A tendency in the espresso market is dual boilers to solve these issues in one go. Brewtus Expobar is an example. With the VBM Domobars, most that were sold in the NL are single boiler (no HX) where you need to flip a switch for steam that raises temperature and flip it back for espresso (and wait for the entire machine to cool down).

The hot water point _might_ be used for tea, but be warned on an HX machine it is taken from the steam boiler and comes out at boiling point. That is OK (required) for very strong English or Irish Breakfast teas, but way too hot for an exquisite Japanese green tea and probably so for a nice Darjeeling or Oolong.

I suggest you look at http://www.chriscoffee.com and take a look at the Quick Mill machines. Be warned if you buy one through the USA, you are on your own regarding warranty. Chris has a good service department, no comment at all, but if you need to replace some part quickly, you need to probably find a professional espresso machine maintenance workshop (and they will be surprised your home machine actually uses the same parts they use in the real big ones).

The biggest "irritation" of most of the home machines, including mine, is the vibration pump noise. Rotary pumps with electric motor are about as big as a boiler in a home machine, so usually home machines have the smaller vibration pumps. Commercial machines in bars usually have the pump outside the espresso machine under the sink/counter top.

After all it is about the coffee. To me, the process is most important (learning involved) and this applies to very expensive commercial machines as well. And the fit between the coffee you select and your machine - some are very forgiving, others must have been roasted and cupped using commercial machines with 0.1 degree precision and will only produce divine shots in a very narrow temperature band. So, set an additional budget of 10% to 20% (your case) of your machine for experimentation with coffees and the learning process.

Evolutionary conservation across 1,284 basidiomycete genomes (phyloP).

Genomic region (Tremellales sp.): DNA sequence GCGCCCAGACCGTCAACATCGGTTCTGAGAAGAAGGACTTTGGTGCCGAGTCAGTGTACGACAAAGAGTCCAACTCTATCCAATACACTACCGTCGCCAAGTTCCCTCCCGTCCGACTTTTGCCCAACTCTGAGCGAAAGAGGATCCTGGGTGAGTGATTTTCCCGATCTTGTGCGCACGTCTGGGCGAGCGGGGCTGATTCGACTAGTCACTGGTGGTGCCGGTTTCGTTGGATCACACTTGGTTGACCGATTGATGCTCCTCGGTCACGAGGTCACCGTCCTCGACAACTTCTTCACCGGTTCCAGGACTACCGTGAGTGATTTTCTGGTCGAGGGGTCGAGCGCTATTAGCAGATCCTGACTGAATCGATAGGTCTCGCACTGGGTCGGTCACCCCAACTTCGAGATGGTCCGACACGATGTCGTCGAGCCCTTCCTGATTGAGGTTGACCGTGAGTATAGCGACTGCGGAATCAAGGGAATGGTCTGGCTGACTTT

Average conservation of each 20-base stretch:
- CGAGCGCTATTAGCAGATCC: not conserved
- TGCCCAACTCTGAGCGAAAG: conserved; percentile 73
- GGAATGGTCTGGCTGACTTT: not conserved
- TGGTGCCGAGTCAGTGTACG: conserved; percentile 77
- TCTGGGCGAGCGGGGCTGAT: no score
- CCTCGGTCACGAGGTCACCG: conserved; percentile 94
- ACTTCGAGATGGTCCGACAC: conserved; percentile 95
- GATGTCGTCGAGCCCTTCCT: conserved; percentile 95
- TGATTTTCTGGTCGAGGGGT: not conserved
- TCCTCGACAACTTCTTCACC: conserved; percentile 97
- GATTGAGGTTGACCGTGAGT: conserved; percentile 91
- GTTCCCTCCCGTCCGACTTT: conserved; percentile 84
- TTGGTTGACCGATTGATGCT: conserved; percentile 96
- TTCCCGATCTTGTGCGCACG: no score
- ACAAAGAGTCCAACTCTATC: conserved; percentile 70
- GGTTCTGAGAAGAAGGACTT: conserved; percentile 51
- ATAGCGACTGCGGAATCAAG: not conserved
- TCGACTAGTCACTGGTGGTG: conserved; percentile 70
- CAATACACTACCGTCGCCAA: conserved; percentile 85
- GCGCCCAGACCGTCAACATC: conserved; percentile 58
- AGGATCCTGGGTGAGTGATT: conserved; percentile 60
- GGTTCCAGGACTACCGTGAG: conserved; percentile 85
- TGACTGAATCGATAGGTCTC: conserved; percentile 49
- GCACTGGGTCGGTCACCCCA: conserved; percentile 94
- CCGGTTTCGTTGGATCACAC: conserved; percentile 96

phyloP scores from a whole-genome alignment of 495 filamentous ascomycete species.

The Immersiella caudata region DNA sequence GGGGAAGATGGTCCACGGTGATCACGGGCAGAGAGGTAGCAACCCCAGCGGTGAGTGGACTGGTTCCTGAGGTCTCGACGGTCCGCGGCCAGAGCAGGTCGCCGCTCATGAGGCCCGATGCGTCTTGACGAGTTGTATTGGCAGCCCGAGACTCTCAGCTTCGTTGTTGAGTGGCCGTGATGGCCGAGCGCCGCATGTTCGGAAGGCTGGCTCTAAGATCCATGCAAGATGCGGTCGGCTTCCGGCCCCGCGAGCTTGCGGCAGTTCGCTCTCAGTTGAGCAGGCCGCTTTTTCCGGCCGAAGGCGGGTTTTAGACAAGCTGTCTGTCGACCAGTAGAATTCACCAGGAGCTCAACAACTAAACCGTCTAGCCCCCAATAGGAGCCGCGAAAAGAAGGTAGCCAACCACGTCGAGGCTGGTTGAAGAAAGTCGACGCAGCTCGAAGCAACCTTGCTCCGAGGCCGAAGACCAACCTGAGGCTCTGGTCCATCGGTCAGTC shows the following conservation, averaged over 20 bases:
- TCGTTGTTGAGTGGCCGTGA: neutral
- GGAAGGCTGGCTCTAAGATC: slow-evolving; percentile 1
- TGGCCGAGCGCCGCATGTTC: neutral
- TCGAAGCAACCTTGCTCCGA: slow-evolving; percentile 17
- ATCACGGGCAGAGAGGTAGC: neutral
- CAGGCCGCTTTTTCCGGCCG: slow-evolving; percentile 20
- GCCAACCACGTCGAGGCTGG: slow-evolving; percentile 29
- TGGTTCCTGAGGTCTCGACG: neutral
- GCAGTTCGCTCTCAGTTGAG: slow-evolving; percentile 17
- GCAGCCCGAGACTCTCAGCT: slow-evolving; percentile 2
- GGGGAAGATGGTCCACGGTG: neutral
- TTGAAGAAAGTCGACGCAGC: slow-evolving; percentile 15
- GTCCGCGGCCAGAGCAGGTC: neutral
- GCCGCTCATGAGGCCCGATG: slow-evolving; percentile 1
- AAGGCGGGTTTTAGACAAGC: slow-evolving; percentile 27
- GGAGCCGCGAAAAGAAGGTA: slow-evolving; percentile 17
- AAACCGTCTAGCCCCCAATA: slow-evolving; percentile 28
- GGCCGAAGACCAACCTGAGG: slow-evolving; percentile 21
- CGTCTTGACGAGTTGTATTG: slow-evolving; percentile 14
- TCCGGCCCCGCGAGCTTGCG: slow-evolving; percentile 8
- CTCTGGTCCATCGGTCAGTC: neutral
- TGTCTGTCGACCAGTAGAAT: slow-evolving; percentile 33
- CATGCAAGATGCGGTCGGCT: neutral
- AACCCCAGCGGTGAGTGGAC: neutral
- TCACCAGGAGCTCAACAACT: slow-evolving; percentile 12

After a few years, with Andreja Premium, I have almost god shots on a daily basis, gosh shots every other day and no sink shots at all. But, a change in the coffee roast can be a hard hit causing serious re-learning. In other words, it's the barista ... that is a adds the "sufficient" condition to the "necessary" condition of the hardware.

Take care,

Peter
Netherlands
Europe

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Spironski

#6: Post by Spironski »

Ha, another Dutchie! :D I'll be short in my answer: The E61 is a very good place to start. It is a forgiving system, and the "water dance" isn't too difficult at all.
The Major is a good starting point as well! I have one of those also.
Think about a second hand espresso machine (Marktplaats? You got your grinder second hand, did you?)). I got mine (3 years old) at one quarter of the original price! Be patient, and look for something else than a Domobar. I think they are a little overpriced, as everybody is looking for them. And if you drink cappuccino's: don't go for a single boiler non HX, you'll regret it.
About buying in the US: with the dollar so ridiculously low, it is tempting. But how about the 110V against our 230V? You can't just plug it in, can you?

CafSuperCharged

#7: Post by CafSuperCharged »

Spironski wrote:The E61 is a very good place to start. It is a forgiving system, and the "water dance" isn't too difficult at all.
My experience too. And it can be the last. To develop your barista skills, read other people's experiences with the water dance, but be aware this preparatory process really depends on the settings of your machine.